Hubble spots giant gas halo around Andromeda Galaxy

NASA's Hubble Space Telescope has spotted a giant gas halo around the Andromeda Galaxy, something that is said to be so large it stretched approximately a million lightyears from the Andromeda Galaxy and halfway to the Milky Way. The discovery was made by a team of researchers being led by Notre Dame's Nicolas Lehner, an astrophysicist. With this discovery, researchers will be able to discern more about these massive spiral galaxies, including both the Andromeda Galaxy and the Milky Way.

The gas halo is said to be invisible, requiring the researchers to locate bright objects in the background and note the gas's effect on their light. Quasars are cited as one excellent object for this taste, with their brightness dimming ever so slightly as the light passes through the gas toward the telescope.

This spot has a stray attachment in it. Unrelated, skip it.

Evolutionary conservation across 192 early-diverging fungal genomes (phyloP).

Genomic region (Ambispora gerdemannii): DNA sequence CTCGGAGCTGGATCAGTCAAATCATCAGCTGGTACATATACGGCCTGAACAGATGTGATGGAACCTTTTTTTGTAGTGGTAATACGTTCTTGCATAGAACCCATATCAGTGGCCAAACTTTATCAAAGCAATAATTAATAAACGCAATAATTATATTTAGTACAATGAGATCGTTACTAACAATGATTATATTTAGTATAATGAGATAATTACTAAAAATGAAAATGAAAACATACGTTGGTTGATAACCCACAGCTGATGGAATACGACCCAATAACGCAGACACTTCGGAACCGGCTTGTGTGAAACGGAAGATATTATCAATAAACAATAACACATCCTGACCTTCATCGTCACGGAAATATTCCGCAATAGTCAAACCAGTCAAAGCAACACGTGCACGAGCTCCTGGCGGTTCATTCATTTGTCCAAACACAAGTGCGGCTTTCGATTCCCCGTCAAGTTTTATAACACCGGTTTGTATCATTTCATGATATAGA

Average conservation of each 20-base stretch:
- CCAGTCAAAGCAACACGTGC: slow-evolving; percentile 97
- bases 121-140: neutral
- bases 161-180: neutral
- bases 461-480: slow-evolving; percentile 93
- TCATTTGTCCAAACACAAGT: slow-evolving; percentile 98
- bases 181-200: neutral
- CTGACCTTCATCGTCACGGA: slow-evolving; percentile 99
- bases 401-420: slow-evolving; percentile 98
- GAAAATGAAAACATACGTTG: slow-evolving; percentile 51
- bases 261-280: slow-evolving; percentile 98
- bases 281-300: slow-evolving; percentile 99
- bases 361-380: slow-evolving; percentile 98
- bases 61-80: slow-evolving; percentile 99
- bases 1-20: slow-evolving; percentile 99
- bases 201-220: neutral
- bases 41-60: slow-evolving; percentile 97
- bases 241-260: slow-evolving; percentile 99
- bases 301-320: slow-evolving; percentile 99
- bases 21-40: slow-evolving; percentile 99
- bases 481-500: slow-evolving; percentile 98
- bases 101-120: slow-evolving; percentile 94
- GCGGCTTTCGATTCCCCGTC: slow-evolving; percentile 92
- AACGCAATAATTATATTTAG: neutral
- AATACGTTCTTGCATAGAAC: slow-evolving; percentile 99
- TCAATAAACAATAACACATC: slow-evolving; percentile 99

According to Notre Dame, this is the first giant halo around a galaxy that has been spotted this close to Earth but beyond the Milky Way. A total of 18 quasars were used to ascertain the halo's size, which is said to be approximately 100 times the moon's diameter. The Andromeda Galaxy itself is located about 2.5 million lightyears away.

The researchers are said to have used five years of Hubble data as part of their researcher, and they looked at the ultraviolet light to get details on the extent and nature of galaxy gas halos. If, says the researchers, the Milky Way has a similar halo, the two halos could one day merge before the galaxies collide, making a giant elliptical about another 4 billion years.

SOURCE: Notre Dame News